Cicero argues that 'to promote a happy and honorable way of life, it must be established on the authority of the commonwealth in part through institutions and in part through laws' (De re Publica, Book 4). Cicero is consistent in his conviction that the Rule of Law is paramount; within another text he asserts that laws were invented 'for the well-being of citizens, the safety of states, and the calm and happy life of humans' (On Laws, Book 2). But why are laws so vital for Cicero? I suggest two reasons, firstly laws create order and this is essential to the stability of any state.

Cicero sees the law as a civilising force, where everyone knows their place, what belongs to them and what they may and may not take. But more than this, it provides security, as people know that their home is secure, that there is an avenue of redress if they are a victim of crime or that certain rights are inalienable. Law is therefore firstly a solution to civil volatility; it is the ultimate authority and framework for behavior and action. The second reason is that for Cicero, law holds the answer to difficult questions arising from man's nature, such as 'what is justice?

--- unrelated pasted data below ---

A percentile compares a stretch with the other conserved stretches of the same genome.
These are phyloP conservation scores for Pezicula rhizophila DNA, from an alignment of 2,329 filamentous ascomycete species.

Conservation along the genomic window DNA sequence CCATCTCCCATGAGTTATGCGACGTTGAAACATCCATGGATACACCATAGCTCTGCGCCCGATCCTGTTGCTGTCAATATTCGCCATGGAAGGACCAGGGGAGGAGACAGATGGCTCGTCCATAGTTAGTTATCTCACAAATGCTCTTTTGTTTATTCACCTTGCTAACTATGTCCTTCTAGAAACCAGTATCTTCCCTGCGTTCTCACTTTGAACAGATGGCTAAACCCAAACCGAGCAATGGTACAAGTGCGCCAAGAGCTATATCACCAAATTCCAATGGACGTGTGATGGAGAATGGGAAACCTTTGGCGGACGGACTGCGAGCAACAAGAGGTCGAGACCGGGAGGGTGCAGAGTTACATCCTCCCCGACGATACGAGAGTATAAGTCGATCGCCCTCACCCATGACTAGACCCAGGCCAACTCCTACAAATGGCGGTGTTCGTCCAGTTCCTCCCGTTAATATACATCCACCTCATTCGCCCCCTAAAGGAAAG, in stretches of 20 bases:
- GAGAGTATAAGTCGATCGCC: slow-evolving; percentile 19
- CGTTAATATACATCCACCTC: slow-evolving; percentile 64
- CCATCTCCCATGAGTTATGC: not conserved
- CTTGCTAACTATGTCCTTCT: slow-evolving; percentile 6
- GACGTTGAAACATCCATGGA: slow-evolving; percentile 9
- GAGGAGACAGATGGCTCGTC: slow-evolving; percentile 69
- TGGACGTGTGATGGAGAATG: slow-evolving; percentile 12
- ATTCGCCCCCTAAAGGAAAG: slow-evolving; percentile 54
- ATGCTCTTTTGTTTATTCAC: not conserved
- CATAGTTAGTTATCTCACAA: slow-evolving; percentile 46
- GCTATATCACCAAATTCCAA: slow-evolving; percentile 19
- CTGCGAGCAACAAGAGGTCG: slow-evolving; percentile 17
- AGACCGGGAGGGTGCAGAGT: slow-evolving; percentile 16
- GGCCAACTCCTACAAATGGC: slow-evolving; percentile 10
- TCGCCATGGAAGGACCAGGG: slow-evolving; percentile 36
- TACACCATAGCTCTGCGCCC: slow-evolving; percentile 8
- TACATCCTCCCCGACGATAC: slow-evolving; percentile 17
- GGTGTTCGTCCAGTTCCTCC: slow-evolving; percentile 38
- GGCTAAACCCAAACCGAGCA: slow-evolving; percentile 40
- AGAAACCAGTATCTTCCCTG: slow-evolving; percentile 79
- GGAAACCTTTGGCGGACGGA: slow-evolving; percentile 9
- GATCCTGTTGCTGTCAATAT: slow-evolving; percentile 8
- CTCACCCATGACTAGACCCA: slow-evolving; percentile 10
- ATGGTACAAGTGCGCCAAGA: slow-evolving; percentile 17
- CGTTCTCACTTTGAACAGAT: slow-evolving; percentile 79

And, 'if and how in what sense men can be equal? ' Law provides a tonic to this question because despite Cicero's belief that men hold innate qualities in common, he does not think this causes all men to be equal. On the contrary, each man is unique, possessing different skills, aptitudes and advantages over the other. Each man may only be happy when he pursues his skill and is secure in his own order. Law has no role in seeking to equalise man's differences, but it can provide security to each man in his rightful order.